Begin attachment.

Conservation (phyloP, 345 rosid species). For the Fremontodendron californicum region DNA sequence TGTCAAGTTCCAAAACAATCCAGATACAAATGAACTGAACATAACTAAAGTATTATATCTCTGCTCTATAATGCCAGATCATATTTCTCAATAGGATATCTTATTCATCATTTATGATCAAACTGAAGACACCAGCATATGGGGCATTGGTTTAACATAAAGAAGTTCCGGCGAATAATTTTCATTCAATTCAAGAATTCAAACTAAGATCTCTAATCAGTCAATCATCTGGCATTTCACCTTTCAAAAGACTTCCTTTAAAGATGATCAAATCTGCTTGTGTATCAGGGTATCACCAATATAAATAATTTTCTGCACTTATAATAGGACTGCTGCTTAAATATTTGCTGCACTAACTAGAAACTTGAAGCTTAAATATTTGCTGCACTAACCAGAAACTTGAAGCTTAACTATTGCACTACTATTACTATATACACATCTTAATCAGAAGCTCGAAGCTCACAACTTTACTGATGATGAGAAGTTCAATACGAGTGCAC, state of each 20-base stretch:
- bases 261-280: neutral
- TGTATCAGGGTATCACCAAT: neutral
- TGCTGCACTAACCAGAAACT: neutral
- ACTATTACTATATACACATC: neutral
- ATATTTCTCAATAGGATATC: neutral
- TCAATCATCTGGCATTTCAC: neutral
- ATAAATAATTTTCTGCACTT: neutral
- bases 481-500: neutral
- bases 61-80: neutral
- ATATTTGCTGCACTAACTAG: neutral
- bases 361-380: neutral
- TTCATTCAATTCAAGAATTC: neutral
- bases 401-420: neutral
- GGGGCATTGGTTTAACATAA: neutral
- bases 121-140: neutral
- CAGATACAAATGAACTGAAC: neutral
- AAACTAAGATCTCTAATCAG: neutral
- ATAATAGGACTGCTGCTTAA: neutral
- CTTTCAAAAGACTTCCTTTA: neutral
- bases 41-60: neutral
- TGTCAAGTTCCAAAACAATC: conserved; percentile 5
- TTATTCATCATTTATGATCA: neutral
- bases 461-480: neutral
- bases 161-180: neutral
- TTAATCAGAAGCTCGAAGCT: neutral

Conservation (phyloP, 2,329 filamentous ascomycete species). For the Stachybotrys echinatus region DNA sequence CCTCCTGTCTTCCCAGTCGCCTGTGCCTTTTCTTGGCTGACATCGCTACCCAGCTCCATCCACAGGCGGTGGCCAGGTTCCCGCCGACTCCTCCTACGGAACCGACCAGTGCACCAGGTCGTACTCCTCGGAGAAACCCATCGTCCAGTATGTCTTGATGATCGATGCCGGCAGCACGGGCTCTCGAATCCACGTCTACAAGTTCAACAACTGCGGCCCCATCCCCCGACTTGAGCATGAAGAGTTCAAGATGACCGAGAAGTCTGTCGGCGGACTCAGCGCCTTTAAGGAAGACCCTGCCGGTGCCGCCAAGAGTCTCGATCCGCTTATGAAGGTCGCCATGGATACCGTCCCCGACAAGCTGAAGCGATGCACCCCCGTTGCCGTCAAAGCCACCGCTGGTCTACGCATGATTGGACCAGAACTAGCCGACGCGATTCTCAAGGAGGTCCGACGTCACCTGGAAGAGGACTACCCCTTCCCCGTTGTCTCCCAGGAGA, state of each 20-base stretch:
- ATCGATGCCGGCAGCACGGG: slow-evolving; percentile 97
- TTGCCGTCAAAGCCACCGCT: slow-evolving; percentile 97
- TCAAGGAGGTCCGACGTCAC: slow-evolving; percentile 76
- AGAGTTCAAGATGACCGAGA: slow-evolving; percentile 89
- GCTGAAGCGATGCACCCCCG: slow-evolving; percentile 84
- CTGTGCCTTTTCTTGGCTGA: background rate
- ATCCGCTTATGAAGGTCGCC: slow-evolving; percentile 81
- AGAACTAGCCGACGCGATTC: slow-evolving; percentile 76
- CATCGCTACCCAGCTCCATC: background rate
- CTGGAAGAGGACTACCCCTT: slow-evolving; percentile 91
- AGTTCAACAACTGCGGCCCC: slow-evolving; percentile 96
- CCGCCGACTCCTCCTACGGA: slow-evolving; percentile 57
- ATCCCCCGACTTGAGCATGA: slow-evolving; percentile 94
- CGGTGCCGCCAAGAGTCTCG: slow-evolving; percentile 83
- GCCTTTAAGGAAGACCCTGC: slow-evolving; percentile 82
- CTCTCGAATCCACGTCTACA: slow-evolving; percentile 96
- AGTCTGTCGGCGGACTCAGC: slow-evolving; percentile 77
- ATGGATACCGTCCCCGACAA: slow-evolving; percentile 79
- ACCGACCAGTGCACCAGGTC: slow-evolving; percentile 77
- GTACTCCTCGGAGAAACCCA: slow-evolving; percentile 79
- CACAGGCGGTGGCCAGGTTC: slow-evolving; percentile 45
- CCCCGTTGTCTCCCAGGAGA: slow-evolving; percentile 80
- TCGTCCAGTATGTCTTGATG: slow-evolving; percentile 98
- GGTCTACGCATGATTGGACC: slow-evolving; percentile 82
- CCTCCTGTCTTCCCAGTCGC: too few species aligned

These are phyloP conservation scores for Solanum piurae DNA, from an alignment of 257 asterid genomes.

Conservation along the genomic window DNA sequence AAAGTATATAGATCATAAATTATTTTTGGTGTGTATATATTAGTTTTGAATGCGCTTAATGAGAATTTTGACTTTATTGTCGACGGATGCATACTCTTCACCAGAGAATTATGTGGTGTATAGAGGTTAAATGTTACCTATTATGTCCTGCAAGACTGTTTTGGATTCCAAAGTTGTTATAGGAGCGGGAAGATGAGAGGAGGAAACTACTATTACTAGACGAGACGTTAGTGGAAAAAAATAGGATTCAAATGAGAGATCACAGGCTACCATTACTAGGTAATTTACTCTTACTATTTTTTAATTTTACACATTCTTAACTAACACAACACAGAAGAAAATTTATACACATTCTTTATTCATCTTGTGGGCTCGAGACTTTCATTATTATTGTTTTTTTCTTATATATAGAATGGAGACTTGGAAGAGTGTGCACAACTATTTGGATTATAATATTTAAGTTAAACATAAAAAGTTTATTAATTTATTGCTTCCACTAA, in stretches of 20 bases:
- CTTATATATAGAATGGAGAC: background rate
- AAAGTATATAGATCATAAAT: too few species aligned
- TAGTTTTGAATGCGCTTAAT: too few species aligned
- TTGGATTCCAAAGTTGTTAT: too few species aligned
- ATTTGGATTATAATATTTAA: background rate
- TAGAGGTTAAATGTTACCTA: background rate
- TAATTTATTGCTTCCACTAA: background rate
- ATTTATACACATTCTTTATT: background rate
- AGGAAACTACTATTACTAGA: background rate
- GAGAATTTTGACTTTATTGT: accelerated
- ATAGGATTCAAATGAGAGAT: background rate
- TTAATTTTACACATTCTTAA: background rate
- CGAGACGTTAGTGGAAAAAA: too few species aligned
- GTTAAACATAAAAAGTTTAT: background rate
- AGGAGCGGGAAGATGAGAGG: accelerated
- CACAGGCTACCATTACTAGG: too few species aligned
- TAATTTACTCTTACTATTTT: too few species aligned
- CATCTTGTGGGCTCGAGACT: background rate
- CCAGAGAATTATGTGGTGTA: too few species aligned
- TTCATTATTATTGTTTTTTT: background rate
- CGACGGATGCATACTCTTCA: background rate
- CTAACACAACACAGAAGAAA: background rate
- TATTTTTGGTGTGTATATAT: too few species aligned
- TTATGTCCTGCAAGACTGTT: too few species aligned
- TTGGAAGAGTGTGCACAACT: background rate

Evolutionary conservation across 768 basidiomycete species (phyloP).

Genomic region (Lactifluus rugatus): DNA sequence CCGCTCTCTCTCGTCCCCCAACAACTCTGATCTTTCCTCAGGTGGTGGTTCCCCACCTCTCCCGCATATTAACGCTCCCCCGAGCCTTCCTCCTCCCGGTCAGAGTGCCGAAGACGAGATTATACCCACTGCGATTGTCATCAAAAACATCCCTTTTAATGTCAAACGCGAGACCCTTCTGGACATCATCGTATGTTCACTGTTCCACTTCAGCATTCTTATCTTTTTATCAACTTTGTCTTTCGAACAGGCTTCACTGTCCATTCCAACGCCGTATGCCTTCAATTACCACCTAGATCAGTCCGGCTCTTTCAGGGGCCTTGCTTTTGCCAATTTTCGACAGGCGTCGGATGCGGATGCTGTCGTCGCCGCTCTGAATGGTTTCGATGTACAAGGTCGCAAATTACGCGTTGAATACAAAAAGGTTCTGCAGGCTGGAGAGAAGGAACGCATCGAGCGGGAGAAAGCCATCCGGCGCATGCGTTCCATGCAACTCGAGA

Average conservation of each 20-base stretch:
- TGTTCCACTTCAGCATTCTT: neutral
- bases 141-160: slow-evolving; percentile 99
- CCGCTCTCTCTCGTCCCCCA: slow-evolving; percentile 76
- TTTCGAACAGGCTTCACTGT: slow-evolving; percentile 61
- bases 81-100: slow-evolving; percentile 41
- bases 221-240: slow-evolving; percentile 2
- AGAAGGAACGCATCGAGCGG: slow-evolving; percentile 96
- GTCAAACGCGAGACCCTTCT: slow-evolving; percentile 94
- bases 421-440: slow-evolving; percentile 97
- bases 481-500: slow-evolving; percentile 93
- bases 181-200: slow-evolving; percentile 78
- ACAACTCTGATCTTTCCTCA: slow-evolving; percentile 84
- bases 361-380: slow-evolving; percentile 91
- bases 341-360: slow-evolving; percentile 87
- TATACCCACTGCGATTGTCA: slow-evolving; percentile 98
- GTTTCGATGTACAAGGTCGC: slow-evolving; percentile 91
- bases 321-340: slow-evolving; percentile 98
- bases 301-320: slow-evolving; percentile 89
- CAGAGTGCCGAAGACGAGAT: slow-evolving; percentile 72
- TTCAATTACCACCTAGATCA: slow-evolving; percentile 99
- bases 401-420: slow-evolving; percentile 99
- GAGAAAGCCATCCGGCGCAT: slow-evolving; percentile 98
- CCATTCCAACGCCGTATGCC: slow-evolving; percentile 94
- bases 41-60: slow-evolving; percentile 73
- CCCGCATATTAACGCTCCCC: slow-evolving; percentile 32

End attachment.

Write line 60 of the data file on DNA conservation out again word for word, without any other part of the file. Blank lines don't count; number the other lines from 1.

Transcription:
- TAGAGGTTAAATGTTACCTA: background rate